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Painting the Unseen: Addressing Black Representation in European Paintings

By: Isabella Springett


Edouard Manet - Olympia, 1863. © Musée d’Orsay, Dist. RMN-Grand Palais / Patrice Schmidt. Source.

A shift has taken place in the world of art and academia, prompting critical questions about the representation of Black individuals in European paintings. Museums and scholars are exploring the erasure of Black lives from these visual narratives, challenging historical context and the impact of colonialism. In this article I am addressing these themes, aiming to shed light on ideologies and untold stories by analyzing Archibald McLauchlan’s painting, John Glassford and his Family, 1764-1766.

Hidden Narratives

During the 18th century, Europe was deeply involved in the transatlantic slave trade, and many Black people were enslaved to aristocratic families (Erickson, 1993). Despite their presence in these homes, Black artistic representation was problematic in Europe and, when viewed critically, offers a multifaceted view of history, power, and social transformation.

John Glassford and his Family by Archibald McLauchlan is part of the Glasgow Museums' permanent collection. Gifted to the museum in 1950, not much was known about the work other than the myth surrounding the black enslaved boy positioned behind John Glassford (Lewis, 2018). It was thought that he’d been painted over to hide the family's involvement in the slave trade (Lewis, 2018). However, the rumour was dismissed in 2007 as the painting received conservation treatment revealing that the boy had been obscured due to centuries of dirt (Lewis, 2018).

The inclusion of slaves in wealthy family portraiture was considered ‘fashionable’ and served as a sign of strength and authority (Alexander, 1994). The boy's presence contributes to the ‘othering’ of Black bodies in this time period (Welsby, 2019), stemming from two scientific understandings (Meisenhelder, 2003).

  1. According to Meisenhelder, “polygenists” of the time argued that Africans represented a distinct biological species and were inferior to white Europeans (Meisenhelder, 2003).

  2. African bodies were also considered more sexual, and thus less morally good (Meisenhelder, 2003, p.104). The colour black became understood as a symbol of their moral inferiority to white Europeans (Meisenhelder, 2003).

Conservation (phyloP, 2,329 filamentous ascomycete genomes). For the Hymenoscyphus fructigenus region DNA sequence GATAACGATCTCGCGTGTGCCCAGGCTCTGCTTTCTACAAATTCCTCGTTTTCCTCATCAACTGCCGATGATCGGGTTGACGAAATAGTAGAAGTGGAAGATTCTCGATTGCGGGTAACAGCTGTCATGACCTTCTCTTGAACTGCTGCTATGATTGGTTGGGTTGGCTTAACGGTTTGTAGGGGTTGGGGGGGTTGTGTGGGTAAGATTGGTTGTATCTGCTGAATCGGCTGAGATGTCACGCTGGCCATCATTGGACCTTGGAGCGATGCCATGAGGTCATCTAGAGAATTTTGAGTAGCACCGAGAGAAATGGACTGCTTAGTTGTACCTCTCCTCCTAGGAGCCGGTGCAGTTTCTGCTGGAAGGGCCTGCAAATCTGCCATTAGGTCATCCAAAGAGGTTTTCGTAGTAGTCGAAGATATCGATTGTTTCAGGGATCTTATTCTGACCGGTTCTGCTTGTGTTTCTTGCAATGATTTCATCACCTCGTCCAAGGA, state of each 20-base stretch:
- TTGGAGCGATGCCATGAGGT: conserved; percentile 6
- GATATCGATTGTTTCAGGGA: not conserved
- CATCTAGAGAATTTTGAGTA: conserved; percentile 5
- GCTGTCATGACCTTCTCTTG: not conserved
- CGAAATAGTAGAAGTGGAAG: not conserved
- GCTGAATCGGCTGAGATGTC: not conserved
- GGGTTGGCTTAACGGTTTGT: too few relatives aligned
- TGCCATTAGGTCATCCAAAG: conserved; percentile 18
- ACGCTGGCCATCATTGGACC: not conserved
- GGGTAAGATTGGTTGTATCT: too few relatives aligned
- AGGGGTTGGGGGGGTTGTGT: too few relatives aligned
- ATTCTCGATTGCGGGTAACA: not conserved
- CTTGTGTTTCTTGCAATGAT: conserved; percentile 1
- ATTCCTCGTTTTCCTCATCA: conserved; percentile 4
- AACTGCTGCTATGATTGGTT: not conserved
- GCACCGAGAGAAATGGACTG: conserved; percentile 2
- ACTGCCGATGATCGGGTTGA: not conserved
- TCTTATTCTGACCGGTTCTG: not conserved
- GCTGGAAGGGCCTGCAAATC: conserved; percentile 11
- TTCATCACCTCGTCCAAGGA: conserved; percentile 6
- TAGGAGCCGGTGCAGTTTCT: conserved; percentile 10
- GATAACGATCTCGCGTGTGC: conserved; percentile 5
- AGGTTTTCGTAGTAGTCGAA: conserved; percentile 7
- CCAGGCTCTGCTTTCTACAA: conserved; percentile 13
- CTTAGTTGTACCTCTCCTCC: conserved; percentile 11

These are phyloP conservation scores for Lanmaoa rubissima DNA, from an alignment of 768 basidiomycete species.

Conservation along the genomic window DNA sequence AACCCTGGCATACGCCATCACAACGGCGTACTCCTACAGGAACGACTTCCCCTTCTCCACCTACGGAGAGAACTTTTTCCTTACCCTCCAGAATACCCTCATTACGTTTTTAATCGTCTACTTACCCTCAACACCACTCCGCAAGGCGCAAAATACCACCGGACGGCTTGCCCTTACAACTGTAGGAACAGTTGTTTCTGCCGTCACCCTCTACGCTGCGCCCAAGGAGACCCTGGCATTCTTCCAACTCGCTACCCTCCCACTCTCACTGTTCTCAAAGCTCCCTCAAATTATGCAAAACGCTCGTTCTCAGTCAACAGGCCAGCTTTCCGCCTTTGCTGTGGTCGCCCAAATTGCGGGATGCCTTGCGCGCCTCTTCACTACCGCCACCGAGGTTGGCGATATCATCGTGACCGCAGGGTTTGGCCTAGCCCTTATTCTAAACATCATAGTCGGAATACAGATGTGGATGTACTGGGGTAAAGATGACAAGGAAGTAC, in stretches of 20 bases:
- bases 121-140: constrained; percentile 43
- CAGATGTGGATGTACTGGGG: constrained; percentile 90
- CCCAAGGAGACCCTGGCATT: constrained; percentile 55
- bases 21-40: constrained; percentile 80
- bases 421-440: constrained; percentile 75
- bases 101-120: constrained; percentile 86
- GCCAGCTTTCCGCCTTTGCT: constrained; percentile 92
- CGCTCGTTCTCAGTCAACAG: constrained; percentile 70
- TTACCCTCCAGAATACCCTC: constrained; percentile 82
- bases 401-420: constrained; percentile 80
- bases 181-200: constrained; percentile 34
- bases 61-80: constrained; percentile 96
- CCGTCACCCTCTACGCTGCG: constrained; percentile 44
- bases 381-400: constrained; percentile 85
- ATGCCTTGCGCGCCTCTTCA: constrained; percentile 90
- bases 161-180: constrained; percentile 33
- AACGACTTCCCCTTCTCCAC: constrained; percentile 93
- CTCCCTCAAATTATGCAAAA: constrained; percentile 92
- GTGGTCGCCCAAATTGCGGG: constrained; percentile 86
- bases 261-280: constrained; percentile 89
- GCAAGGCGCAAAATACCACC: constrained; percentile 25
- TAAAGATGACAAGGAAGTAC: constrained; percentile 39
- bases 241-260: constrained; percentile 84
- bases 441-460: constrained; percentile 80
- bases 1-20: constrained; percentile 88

Therefore, the boy represented the visible-invisible, a trophy servant, not considered a person but an object to the Glassford family. This symbolization ultimately contributes to the bigger picture, where optically, painting slaves in family portraiture displays the family's prestige and wealth.

Archibald McLauchlan, John Glassford and his Family, 1767-68. Glasgow Museums Collection. Source.
Detail of the Black enslaved boy, John Glassford and his Family, Glasgow Museums Collection. Source.

The Turning Point

In the nineteenth century, European art contrasted with America’s, differing in the way black figures were depicted. Instead of racist caricatures, the European representation of Black people was considered to be beautiful, romantic, and enticing. This can be seen in Marie-Guillemine Benoist’s Portait présumé de Madeleine, which is viewed as a masterpiece. The model is painted in silks, elegantly posed with a serene look in her eyes (Waller 2018). Far from the ideals of the century, this work unveils anti-slavery and feminist underpinnings (Waller 2018).

Marie-Guillemine Benoist, Portait présumé de Madeleine, 1800. © 2021 RMN-Grand Palais / Mathieu Rabeau. Source.

Thankfully, as we have become more progressive, many institutions such as the Musée d’Orsay in the exhibition “Black Models: from Géricault to Matisse” and the exhibit “The Black Figure in European Imaginary” at the Rollins Museum of Art are highlighting the aesthetic, political, social, and racial issues of Black figures in visual art (Musée d’Orsay, 2019).

As we strive for more inclusive and accurate representation of diverse voices in the art world, institutions need to view their collections critically, acknowledging their history while also highlighting the work's shortcomings. By understanding the foundations of our culture(s) and the social contexts that collections affect and exist within, museums can give a voice to those who were previously silenced or marginalized.

If you are interested in learning more, check out these resources!

Further Reading

Alexander, K. (1994). Representation. Paragraph 17(3), 260–265.

Bedworth, C. (2022, May 27). Enslaved Black Models in European Art: Anonymous Objects.

Erickson, P. (1993). Representations of Blacks and Blackness in the Renaissance. Criticism,

Lewis, A. (2018, August 14). John Glassford’s Family Portrait. Legacies of Slavery in Glasgow

Meisenhelder, T. (2003). African Bodies: “Othering” the African in Precolonial Europe. Race,

Gender & Class, 10(3), 100–113.

Musée d’Orsay. (2019). Black models: from Géricault to Matisse. https://www.musee-

Rollins Museum of Art. (2017). The Black Figure in the European Imaginary.

Waller, S. (2018, September 18). Marie-Guillemine Benoist, Portrait of Madeleine.

Welsby, A. (2019, August 12). The Glassford Family Portrait and Cultural Value. Andrew


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